Four instances of accidental puncture of the heart during venous cardiac catheterization are described. Two of these punctures were of right auricular appendages, and two were of thick hypertrophied right ventricles. All instances were in infants less than 4 months old. In two cases death occurred as the direct result of the accident, in one the accident was the precipitating cause, while in the fourth case there was no recognition of the episode and the evidence was discovered accidentally at surgery several weeks later. Some possible causal factors were subjected to experimental study. It is concluded that persistence in catheter manipulation plays a considerable role and must be tempered by judgment of the patient's needs. Excessive stiffness of the catheter must be avoided in selection and sterilization. The small infant especially presents the risk of catheter puncture because of the short distance between the point of application of force and its point of contact with the heart. The infant also has a very narrow "venous sleeve" through which the catheter is passed, thereby producing more rigidity by extrinsic support. Thus the possibility of cardiac puncture is an important reason for deferring catheterization at least beyond the age of 6 months if possible. If it must be performed early, it should be with concern and preparation for this eventuality. If puncture is recognized, the catheter tip should be left in the pericardial sac until the wound is surgically closed.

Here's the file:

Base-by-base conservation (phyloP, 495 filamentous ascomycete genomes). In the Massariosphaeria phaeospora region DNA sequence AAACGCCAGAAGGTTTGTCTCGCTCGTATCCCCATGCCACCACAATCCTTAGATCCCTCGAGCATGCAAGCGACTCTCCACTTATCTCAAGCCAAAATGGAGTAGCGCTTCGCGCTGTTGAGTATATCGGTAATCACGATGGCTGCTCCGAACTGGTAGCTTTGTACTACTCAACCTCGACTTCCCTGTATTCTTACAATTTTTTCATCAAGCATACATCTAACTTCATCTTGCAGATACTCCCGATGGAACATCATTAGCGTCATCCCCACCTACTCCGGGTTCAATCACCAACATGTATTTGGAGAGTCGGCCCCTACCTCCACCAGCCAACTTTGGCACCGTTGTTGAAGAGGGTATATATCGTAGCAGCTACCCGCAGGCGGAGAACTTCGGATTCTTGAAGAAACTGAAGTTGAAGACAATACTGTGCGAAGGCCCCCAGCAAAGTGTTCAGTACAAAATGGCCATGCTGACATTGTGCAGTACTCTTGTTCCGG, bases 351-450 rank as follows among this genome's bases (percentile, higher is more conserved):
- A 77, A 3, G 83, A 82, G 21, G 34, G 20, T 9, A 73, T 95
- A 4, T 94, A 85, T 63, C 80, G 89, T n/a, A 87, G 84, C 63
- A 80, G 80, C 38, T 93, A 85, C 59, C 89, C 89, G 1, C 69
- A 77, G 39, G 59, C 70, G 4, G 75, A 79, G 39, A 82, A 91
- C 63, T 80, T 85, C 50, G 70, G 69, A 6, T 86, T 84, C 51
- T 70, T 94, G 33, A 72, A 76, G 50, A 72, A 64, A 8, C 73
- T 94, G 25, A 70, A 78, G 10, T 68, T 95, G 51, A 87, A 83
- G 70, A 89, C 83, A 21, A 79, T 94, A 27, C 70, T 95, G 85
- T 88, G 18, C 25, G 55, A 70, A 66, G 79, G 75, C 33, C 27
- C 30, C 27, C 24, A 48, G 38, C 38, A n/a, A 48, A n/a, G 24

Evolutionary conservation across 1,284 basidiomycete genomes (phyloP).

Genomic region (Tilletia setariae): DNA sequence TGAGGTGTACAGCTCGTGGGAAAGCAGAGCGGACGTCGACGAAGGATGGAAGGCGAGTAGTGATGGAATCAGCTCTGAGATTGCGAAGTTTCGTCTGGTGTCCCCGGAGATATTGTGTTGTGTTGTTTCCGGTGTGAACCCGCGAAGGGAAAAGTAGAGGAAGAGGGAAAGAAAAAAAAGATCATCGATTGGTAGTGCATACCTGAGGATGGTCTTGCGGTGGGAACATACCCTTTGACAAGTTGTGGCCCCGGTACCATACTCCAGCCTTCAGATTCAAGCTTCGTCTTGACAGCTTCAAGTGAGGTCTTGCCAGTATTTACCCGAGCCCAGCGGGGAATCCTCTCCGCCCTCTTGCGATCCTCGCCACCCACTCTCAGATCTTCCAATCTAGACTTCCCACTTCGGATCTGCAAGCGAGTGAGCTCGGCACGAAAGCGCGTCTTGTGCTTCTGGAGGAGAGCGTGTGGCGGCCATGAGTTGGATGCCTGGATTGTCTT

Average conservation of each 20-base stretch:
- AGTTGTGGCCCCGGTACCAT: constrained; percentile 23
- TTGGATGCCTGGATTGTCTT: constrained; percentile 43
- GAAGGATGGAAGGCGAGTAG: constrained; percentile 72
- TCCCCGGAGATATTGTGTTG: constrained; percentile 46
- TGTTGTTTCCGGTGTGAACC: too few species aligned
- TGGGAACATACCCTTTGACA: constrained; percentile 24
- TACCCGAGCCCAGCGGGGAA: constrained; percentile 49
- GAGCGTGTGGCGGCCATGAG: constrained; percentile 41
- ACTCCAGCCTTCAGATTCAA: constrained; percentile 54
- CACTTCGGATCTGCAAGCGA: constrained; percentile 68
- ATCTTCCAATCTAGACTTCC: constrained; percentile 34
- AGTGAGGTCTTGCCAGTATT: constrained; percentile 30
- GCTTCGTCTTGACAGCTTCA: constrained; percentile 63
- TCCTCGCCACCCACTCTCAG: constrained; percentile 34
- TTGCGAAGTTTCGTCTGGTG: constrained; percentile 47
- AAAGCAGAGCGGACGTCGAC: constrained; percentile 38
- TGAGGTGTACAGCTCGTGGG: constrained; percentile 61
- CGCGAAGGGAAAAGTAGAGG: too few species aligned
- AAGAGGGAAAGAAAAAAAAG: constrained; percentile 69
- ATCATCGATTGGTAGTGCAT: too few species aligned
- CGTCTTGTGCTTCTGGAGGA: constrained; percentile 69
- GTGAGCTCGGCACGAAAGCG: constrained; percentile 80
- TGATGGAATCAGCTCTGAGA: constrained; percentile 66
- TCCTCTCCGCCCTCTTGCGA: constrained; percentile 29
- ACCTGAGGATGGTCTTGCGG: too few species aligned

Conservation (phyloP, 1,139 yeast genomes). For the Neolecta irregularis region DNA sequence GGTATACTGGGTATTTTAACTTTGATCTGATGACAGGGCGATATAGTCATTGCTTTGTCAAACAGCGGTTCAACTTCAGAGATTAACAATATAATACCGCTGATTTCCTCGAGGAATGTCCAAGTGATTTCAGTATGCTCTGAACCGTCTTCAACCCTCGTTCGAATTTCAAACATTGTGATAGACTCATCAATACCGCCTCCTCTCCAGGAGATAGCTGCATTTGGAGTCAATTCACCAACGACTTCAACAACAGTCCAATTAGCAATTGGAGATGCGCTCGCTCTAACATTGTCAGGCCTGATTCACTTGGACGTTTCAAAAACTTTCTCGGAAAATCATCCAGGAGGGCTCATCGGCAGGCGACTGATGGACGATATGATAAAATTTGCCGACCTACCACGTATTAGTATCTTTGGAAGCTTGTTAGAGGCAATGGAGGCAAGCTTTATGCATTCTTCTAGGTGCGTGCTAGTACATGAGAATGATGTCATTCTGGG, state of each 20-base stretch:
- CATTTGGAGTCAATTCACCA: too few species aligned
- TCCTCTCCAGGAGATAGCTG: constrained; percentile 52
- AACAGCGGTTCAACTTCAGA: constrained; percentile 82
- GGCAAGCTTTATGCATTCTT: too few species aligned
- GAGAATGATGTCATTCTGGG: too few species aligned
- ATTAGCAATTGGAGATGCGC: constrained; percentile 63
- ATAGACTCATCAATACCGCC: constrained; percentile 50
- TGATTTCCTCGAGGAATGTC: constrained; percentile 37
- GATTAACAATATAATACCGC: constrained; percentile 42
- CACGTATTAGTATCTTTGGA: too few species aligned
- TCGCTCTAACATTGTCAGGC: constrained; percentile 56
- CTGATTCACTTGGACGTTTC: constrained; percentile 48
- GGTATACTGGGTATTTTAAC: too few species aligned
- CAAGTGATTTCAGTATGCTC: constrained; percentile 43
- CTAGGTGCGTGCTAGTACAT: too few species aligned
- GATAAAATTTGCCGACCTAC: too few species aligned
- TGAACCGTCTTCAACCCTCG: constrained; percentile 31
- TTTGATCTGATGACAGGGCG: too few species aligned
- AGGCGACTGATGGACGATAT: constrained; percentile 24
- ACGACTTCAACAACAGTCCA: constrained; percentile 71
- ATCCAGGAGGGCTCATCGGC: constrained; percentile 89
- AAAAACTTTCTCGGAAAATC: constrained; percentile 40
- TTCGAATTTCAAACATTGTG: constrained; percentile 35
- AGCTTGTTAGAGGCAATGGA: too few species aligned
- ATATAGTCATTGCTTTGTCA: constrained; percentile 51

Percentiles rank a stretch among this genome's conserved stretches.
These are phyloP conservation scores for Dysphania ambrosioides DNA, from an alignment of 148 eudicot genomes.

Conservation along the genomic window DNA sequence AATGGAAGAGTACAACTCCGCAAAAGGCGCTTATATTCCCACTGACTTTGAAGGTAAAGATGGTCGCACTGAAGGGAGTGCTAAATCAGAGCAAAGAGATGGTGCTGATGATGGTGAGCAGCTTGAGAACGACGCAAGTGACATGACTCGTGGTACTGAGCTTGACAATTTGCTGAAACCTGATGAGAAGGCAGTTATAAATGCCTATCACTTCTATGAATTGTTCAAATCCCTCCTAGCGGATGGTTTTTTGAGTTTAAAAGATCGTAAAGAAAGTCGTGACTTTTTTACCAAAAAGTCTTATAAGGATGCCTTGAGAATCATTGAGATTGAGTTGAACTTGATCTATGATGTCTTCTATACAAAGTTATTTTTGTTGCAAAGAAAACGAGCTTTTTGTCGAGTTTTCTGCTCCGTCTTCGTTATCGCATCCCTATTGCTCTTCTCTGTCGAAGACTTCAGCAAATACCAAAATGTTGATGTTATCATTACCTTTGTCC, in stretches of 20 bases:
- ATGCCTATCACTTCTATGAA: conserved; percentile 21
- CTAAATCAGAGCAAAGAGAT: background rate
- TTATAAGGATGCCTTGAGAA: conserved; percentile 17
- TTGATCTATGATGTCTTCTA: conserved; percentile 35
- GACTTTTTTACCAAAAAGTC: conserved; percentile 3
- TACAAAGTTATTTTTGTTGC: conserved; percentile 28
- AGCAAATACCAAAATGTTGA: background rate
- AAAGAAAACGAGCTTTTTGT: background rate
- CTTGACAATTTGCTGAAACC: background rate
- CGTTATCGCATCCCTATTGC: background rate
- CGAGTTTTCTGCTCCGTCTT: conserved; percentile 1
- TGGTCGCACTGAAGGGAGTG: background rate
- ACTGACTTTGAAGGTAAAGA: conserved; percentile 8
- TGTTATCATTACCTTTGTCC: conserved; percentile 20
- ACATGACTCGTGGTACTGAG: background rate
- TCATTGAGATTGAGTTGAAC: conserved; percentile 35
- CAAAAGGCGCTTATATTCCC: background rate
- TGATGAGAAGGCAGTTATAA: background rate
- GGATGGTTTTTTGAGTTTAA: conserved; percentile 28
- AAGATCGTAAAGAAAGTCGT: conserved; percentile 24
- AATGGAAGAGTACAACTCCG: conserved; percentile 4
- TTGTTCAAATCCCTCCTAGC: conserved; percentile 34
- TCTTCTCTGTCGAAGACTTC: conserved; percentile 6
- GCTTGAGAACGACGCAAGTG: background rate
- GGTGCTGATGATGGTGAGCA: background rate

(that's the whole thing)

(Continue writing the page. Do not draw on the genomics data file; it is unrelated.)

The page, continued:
- Copyright © 1962 by the American Academy of Pediatrics